Mechanisms of Atherothrombosis and Vascular Response to Primary Percutaneous Coronary Intervention in Women Versus Men With Acute Myocardial Infarction: Results of the OCTAVIA (Optical Coherence Tomography Assessment of Gender Diversity in Primary Angioplasty) Study

Study Questions:

Are there sex-related differences in the pathophysiology of ST-segment elevation myocardial infarction (STEMI) and response to primary percutaneous coronary intervention (PCI)?


The OCTAVIA (Optical Coherence Tomography Assessment of Gender Diversity in Primary Angioplasty) study was a prospective, multicenter, controlled trial involving patients with STEMI undergoing primary PCI with everolimus-eluting stenting in 14 centers. Consecutive patients who presented within 6 hours following the onset of symptoms with STEMI were included, with the exception of those who had cardiogenic shock, renal failure, recent major bleeding, allergy to aspirin or clopidogrel, and anticoagulant therapy. Intravascular optical coherence tomography, histopathology-immunohistochemistry of thrombus aspirates, and serum biomarkers were examined in each participant. Primary endpoints were the percentages of culprit plaque rupture at baseline and everolimus-eluting stent strut coverage at 9-month follow-up, as determined by optical coherence tomography.


A total of 140 age-matched men and women were included in the study between January 2011 and January 2012. Baseline characteristics were similar in men and women, with the exception of lower body surface area and TIMI risk score (median: 4 vs. 3, p < 0.001) in women versus men. Time from symptom onset to arrival in the catheterization laboratory was shorter in men than in women. Men and women had similar rates of plaque rupture (50.0% vs. 48.4%; risk ratio [RR], 1.03; 95% confidence interval [CI], 0.73-1.47; p = 0.56). Nonruptured or eroded plaques comprised 25% of all cases (p = 0.86 in men vs. women). There were no sex differences in composition of aspirated thrombus and immune and inflammatory serum biomarkers. At 9 months, women had similar strut coverage (90.9% vs. 92.5%; difference in medians: RR, 0.2%; 95% CI, –0.4% to 1.3%; p = 0.89) and amount of in-stent neointimal obstruction (10.3% vs. 10.6%; p = 0.76) as the men. There were no sex differences in clinical outcome either at 30-day or 1-year follow-up.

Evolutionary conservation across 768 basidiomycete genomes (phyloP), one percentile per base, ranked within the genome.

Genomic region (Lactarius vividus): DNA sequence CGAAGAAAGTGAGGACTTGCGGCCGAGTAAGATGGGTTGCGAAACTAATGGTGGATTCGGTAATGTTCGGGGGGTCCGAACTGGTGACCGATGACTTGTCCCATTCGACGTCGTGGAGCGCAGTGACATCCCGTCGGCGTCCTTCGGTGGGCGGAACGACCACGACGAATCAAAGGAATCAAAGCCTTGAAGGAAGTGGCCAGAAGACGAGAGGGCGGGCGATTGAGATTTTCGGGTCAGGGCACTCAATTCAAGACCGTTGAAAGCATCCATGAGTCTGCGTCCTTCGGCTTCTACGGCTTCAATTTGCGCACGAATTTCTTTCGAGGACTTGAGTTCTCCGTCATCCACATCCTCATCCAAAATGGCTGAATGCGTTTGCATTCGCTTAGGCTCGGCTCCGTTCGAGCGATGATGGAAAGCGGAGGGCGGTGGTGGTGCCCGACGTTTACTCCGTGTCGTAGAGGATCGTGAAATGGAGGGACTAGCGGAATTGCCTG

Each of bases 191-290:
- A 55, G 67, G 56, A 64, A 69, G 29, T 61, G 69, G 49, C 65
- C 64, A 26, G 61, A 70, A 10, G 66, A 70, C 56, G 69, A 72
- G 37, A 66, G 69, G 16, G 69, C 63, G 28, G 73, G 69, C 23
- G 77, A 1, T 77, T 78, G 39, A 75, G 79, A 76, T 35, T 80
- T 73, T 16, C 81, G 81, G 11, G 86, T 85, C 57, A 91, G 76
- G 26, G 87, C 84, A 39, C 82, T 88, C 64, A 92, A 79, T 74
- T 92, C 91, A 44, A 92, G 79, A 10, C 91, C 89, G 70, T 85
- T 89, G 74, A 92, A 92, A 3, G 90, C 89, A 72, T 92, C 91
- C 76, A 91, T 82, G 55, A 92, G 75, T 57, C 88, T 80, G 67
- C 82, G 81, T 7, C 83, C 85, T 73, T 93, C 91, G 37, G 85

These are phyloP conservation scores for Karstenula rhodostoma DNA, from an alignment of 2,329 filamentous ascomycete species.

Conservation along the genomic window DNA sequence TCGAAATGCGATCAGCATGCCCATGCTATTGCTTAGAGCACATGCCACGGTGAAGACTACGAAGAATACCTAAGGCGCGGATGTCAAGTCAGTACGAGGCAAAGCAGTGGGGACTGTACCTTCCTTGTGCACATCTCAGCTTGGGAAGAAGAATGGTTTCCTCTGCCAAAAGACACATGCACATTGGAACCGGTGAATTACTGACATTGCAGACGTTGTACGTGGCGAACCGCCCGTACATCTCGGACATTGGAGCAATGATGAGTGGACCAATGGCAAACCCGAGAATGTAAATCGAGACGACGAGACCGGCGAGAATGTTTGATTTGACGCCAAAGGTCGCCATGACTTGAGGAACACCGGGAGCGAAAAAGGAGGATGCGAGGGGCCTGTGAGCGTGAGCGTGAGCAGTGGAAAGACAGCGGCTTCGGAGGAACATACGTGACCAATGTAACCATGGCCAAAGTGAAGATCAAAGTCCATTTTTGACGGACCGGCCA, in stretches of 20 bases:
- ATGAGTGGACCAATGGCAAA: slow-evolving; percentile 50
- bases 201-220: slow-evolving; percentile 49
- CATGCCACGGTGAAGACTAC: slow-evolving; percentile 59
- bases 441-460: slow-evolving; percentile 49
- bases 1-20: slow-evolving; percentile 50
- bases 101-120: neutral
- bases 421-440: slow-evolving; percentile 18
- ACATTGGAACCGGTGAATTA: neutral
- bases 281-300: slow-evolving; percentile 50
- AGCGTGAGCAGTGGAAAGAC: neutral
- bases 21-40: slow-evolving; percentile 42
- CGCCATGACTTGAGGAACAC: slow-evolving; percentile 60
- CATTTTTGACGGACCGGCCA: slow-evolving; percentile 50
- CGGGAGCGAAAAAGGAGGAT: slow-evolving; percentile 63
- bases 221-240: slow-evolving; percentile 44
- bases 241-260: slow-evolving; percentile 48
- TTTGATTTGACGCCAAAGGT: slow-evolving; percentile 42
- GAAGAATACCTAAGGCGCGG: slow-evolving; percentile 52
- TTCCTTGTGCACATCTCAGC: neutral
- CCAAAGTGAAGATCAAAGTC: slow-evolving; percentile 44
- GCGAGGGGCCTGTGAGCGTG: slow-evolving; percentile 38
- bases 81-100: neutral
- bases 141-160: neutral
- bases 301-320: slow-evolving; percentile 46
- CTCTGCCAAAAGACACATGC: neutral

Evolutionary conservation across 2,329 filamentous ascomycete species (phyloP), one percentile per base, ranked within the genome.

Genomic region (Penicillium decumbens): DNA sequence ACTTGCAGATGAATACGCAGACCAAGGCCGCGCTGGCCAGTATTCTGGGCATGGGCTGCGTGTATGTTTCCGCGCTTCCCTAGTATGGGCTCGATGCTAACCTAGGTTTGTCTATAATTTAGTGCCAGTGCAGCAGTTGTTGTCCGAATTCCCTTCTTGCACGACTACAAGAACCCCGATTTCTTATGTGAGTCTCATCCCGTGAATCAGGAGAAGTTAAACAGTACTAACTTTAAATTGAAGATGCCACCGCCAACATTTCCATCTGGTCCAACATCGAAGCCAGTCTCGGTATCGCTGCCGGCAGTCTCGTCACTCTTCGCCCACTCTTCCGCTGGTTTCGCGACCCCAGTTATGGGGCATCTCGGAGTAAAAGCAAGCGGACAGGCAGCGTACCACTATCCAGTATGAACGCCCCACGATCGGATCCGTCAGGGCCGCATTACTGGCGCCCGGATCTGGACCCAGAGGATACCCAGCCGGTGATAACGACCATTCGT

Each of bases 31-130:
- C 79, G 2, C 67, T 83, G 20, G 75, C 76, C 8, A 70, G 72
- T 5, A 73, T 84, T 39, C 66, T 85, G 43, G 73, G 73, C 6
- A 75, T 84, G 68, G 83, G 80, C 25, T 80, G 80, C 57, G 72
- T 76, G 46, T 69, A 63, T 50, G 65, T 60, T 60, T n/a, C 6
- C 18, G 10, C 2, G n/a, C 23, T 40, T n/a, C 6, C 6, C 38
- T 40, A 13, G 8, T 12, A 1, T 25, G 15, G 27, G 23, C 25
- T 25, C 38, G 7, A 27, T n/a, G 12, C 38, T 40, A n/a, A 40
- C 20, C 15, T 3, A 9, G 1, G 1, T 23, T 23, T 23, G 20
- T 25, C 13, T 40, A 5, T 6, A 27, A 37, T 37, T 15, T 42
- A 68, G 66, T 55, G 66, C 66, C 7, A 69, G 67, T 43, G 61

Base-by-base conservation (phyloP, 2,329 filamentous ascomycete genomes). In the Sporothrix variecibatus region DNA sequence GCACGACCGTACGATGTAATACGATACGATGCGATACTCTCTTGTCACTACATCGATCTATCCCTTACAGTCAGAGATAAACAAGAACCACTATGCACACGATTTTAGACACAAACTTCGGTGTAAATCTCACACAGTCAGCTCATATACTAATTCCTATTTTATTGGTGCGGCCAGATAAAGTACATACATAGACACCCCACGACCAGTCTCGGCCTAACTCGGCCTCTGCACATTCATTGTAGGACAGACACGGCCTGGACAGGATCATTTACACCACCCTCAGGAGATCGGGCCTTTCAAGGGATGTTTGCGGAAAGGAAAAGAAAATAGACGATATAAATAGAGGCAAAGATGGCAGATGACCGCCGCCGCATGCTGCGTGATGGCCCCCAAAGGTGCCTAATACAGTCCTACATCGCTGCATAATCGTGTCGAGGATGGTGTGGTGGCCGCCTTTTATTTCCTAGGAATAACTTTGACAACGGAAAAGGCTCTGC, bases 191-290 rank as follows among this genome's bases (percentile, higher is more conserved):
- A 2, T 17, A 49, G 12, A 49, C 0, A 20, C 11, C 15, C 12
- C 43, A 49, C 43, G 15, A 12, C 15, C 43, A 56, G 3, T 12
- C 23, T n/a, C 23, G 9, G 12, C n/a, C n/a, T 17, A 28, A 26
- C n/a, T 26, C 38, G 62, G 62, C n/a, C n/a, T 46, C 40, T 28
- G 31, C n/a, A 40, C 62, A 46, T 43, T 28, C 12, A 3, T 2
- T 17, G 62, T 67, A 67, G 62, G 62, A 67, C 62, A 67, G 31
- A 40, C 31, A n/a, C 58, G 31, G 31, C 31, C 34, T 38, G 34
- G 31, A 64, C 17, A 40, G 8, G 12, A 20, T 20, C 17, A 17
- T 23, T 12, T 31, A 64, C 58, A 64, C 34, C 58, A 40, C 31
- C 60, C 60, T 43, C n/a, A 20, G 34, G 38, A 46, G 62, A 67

The investigators concluded that among patients presenting with STEMI undergoing primary PCI, no differences in culprit plaque morphology and factors associated with coronary thrombosis were observed between age-matched men and women. Women also showed similar vascular healing response to everolimus-eluting stents as men did.


Prior research has suggested sex-related differences in STEMI, with men having more plaque rupture and women more plaque erosion. Data from OCTAVIA suggest similar plaque morphology. Furthermore, no differences were observed in clinical outcomes, suggesting similar vascular response to everolimus-eluting stents for women and men.

Keywords: Myocardial Infarction, Tomography, Optical Coherence, Angioplasty, Balloon, Coronary, Percutaneous Coronary Intervention, Stents, Shock, Cardiogenic, Renal Insufficiency, Body Surface Area, Immunohistochemistry, Catheterization, Hypersensitivity, Coronary Thrombosis

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